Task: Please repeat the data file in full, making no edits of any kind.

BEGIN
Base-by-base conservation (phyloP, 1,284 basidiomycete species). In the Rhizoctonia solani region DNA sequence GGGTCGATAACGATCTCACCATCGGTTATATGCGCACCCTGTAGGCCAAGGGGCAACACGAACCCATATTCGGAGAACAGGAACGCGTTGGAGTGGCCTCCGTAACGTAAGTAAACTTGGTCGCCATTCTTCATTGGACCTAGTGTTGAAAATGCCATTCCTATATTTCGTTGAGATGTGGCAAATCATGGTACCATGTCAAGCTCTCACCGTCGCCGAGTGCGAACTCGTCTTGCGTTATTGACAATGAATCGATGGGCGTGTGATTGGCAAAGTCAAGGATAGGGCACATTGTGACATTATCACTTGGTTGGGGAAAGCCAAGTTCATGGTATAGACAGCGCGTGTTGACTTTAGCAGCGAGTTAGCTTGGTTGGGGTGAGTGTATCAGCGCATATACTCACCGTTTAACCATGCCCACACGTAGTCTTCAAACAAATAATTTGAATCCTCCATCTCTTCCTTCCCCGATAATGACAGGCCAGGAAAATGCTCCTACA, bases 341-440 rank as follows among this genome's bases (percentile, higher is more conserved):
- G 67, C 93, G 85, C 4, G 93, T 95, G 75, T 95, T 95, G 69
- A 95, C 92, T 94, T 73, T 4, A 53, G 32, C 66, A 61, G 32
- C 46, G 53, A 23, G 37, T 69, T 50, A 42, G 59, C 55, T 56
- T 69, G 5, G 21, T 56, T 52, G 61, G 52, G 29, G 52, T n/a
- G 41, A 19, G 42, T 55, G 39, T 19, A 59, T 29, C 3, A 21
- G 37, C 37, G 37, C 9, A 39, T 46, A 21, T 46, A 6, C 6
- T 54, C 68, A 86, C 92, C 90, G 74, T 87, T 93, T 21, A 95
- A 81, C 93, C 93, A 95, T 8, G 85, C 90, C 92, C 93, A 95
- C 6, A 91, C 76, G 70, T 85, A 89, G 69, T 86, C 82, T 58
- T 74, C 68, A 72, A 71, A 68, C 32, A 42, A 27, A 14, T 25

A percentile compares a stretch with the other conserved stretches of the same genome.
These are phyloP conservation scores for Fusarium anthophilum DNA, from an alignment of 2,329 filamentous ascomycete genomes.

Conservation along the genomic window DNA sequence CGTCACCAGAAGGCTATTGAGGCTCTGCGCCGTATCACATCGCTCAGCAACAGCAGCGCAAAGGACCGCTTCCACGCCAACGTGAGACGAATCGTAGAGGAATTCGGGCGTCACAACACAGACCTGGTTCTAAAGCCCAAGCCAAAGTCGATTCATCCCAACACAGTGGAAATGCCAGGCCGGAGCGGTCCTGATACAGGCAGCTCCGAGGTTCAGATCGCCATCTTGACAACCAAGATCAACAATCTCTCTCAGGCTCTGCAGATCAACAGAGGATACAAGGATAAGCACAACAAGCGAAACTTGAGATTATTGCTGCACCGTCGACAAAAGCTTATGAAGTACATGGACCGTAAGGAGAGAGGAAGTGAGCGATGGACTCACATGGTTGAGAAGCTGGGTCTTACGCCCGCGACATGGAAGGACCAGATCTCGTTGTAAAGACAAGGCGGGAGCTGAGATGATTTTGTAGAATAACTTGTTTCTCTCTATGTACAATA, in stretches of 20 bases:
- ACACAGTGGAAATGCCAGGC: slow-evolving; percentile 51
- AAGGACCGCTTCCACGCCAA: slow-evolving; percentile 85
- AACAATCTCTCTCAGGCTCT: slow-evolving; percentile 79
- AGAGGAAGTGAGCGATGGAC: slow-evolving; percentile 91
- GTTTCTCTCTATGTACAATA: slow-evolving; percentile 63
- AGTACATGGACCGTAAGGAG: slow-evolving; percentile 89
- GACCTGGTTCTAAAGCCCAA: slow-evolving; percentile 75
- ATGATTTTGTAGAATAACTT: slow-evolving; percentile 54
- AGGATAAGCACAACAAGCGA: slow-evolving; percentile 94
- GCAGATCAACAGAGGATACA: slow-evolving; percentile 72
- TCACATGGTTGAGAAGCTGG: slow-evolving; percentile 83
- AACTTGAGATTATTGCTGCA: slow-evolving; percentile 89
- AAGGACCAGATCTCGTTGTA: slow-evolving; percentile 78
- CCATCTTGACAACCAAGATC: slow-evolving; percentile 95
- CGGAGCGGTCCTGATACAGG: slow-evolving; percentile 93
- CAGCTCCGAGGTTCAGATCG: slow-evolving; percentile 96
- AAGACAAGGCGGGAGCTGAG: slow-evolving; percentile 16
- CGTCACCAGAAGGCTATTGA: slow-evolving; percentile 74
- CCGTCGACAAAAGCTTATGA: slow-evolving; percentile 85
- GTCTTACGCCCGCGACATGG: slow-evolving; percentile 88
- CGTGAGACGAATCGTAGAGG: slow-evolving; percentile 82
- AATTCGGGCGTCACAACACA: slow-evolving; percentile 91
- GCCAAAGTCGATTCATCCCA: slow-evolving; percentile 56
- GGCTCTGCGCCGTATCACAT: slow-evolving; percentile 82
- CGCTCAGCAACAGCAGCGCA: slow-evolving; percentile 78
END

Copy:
Base-by-base conservation (phyloP, 1,284 basidiomycete species). In the Rhizoctonia solani region DNA sequence GGGTCGATAACGATCTCACCATCGGTTATATGCGCACCCTGTAGGCCAAGGGGCAACACGAACCCATATTCGGAGAACAGGAACGCGTTGGAGTGGCCTCCGTAACGTAAGTAAACTTGGTCGCCATTCTTCATTGGACCTAGTGTTGAAAATGCCATTCCTATATTTCGTTGAGATGTGGCAAATCATGGTACCATGTCAAGCTCTCACCGTCGCCGAGTGCGAACTCGTCTTGCGTTATTGACAATGAATCGATGGGCGTGTGATTGGCAAAGTCAAGGATAGGGCACATTGTGACATTATCACTTGGTTGGGGAAAGCCAAGTTCATGGTATAGACAGCGCGTGTTGACTTTAGCAGCGAGTTAGCTTGGTTGGGGTGAGTGTATCAGCGCATATACTCACCGTTTAACCATGCCCACACGTAGTCTTCAAACAAATAATTTGAATCCTCCATCTCTTCCTTCCCCGATAATGACAGGCCAGGAAAATGCTCCTACA, bases 341-440 rank as follows among this genome's bases (percentile, higher is more conserved):
- G 67, C 93, G 85, C 4, G 93, T 95, G 75, T 95, T 95, G 69
- A 95, C 92, T 94, T 73, T 4, A 53, G 32, C 66, A 61, G 32
- C 46, G 53, A 23, G 37, T 69, T 50, A 42, G 59, C 55, T 56
- T 69, G 5, G 21, T 56, T 52, G 61, G 52, G 29, G 52, T n/a
- G 41, A 19, G 42, T 55, G 39, T 19, A 59, T 29, C 3, A 21
- G 37, C 37, G 37, C 9, A 39, T 46, A 21, T 46, A 6, C 6
- T 54, C 68, A 86, C 92, C 90, G 74, T 87, T 93, T 21, A 95
- A 81, C 93, C 93, A 95, T 8, G 85, C 90, C 92, C 93, A 95
- C 6, A 91, C 76, G 70, T 85, A 89, G 69, T 86, C 82, T 58
- T 74, C 68, A 72, A 71, A 68, C 32, A 42, A 27, A 14, T 25

A percentile compares a stretch with the other conserved stretches of the same genome.
These are phyloP conservation scores for Fusarium anthophilum DNA, from an alignment of 2,329 filamentous ascomycete genomes.

Conservation along the genomic window DNA sequence CGTCACCAGAAGGCTATTGAGGCTCTGCGCCGTATCACATCGCTCAGCAACAGCAGCGCAAAGGACCGCTTCCACGCCAACGTGAGACGAATCGTAGAGGAATTCGGGCGTCACAACACAGACCTGGTTCTAAAGCCCAAGCCAAAGTCGATTCATCCCAACACAGTGGAAATGCCAGGCCGGAGCGGTCCTGATACAGGCAGCTCCGAGGTTCAGATCGCCATCTTGACAACCAAGATCAACAATCTCTCTCAGGCTCTGCAGATCAACAGAGGATACAAGGATAAGCACAACAAGCGAAACTTGAGATTATTGCTGCACCGTCGACAAAAGCTTATGAAGTACATGGACCGTAAGGAGAGAGGAAGTGAGCGATGGACTCACATGGTTGAGAAGCTGGGTCTTACGCCCGCGACATGGAAGGACCAGATCTCGTTGTAAAGACAAGGCGGGAGCTGAGATGATTTTGTAGAATAACTTGTTTCTCTCTATGTACAATA, in stretches of 20 bases:
- ACACAGTGGAAATGCCAGGC: slow-evolving; percentile 51
- AAGGACCGCTTCCACGCCAA: slow-evolving; percentile 85
- AACAATCTCTCTCAGGCTCT: slow-evolving; percentile 79
- AGAGGAAGTGAGCGATGGAC: slow-evolving; percentile 91
- GTTTCTCTCTATGTACAATA: slow-evolving; percentile 63
- AGTACATGGACCGTAAGGAG: slow-evolving; percentile 89
- GACCTGGTTCTAAAGCCCAA: slow-evolving; percentile 75
- ATGATTTTGTAGAATAACTT: slow-evolving; percentile 54
- AGGATAAGCACAACAAGCGA: slow-evolving; percentile 94
- GCAGATCAACAGAGGATACA: slow-evolving; percentile 72
- TCACATGGTTGAGAAGCTGG: slow-evolving; percentile 83
- AACTTGAGATTATTGCTGCA: slow-evolving; percentile 89
- AAGGACCAGATCTCGTTGTA: slow-evolving; percentile 78
- CCATCTTGACAACCAAGATC: slow-evolving; percentile 95
- CGGAGCGGTCCTGATACAGG: slow-evolving; percentile 93
- CAGCTCCGAGGTTCAGATCG: slow-evolving; percentile 96
- AAGACAAGGCGGGAGCTGAG: slow-evolving; percentile 16
- CGTCACCAGAAGGCTATTGA: slow-evolving; percentile 74
- CCGTCGACAAAAGCTTATGA: slow-evolving; percentile 85
- GTCTTACGCCCGCGACATGG: slow-evolving; percentile 88
- CGTGAGACGAATCGTAGAGG: slow-evolving; percentile 82
- AATTCGGGCGTCACAACACA: slow-evolving; percentile 91
- GCCAAAGTCGATTCATCCCA: slow-evolving; percentile 56
- GGCTCTGCGCCGTATCACAT: slow-evolving; percentile 82
- CGCTCAGCAACAGCAGCGCA: slow-evolving; percentile 78